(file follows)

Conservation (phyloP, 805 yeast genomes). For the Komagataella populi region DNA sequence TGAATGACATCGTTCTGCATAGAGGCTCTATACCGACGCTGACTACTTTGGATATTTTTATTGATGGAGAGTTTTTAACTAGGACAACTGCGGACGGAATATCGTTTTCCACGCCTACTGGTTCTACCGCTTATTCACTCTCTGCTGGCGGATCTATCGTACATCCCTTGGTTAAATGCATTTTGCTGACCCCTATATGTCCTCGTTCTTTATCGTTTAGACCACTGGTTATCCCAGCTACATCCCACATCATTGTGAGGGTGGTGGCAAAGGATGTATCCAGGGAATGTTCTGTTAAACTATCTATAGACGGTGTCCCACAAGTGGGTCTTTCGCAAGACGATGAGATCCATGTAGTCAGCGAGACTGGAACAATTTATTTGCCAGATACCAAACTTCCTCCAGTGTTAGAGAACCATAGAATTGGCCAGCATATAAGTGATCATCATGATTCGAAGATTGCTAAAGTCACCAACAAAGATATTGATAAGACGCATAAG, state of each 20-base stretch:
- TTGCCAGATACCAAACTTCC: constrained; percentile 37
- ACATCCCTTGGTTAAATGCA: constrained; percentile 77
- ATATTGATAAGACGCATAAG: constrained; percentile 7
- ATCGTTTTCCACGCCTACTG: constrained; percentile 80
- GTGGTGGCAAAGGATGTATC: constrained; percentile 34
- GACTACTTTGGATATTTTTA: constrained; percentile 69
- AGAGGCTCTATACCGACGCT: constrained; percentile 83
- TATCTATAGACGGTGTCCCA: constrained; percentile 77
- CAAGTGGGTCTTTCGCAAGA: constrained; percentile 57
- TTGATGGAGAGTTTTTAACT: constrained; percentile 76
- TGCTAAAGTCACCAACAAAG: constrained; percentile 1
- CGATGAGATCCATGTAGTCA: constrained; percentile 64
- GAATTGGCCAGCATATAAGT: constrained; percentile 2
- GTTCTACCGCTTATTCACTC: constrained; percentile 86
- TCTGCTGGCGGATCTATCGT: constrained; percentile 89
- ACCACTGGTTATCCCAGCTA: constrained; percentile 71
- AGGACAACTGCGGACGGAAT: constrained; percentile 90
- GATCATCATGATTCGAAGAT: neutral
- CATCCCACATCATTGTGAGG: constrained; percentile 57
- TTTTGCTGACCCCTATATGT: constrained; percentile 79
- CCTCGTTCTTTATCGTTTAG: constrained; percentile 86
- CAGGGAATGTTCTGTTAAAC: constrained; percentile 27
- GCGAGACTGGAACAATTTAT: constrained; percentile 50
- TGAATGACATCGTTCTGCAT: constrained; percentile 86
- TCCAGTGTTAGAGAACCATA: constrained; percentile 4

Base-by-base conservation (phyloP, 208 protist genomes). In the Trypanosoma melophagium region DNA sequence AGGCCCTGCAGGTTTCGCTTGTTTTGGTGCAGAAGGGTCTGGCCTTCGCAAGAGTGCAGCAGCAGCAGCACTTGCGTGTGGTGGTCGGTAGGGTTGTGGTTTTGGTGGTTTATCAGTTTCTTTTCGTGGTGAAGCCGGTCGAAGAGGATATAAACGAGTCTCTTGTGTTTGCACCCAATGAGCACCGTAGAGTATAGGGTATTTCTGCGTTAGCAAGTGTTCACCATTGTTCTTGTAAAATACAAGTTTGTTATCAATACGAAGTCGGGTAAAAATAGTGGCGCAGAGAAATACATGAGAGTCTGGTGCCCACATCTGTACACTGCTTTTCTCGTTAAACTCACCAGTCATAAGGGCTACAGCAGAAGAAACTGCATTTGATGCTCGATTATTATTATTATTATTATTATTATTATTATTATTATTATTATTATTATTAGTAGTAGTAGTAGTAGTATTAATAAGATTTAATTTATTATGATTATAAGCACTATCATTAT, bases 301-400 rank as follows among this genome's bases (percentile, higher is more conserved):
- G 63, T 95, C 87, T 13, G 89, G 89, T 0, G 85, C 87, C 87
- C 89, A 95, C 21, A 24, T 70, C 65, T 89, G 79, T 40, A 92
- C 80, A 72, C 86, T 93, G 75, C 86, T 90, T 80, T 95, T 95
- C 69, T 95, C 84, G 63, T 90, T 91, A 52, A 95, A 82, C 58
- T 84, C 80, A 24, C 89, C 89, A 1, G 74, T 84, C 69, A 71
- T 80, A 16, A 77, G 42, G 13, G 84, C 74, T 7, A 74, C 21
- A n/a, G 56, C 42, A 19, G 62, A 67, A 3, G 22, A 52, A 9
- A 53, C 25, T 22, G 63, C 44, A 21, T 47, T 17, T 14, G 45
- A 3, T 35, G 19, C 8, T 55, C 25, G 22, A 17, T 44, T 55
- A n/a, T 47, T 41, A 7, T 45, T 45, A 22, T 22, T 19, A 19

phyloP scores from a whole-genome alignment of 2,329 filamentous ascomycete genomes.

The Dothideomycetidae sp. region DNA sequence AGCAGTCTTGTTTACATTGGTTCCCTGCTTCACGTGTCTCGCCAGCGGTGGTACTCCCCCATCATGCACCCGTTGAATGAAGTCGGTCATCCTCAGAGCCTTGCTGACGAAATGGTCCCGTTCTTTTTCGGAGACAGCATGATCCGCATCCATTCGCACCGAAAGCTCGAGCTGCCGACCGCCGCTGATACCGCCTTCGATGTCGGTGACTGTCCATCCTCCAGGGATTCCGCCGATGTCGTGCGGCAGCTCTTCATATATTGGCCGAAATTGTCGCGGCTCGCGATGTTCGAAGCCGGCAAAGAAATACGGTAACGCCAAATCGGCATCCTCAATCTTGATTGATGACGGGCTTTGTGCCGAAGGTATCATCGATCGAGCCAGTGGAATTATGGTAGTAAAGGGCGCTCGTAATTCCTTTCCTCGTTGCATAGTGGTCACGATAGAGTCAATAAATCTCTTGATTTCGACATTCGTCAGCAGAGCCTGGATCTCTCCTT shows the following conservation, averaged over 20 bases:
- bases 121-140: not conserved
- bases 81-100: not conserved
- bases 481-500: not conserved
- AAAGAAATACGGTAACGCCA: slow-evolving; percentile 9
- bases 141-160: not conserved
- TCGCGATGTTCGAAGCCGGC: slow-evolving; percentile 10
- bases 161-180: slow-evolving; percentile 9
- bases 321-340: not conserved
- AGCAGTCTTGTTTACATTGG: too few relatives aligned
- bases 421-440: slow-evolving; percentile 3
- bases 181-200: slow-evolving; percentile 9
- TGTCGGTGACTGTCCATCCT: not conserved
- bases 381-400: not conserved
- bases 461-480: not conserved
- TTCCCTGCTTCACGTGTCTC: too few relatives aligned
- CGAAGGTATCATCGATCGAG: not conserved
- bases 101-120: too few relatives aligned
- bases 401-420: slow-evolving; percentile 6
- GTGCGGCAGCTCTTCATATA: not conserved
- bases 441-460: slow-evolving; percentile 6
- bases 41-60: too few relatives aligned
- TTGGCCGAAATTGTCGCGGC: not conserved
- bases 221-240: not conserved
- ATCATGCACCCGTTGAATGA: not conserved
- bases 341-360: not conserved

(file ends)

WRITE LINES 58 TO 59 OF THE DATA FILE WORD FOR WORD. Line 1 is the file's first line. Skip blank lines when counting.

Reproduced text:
- GTGCGGCAGCTCTTCATATA: not conserved
- bases 441-460: slow-evolving; percentile 6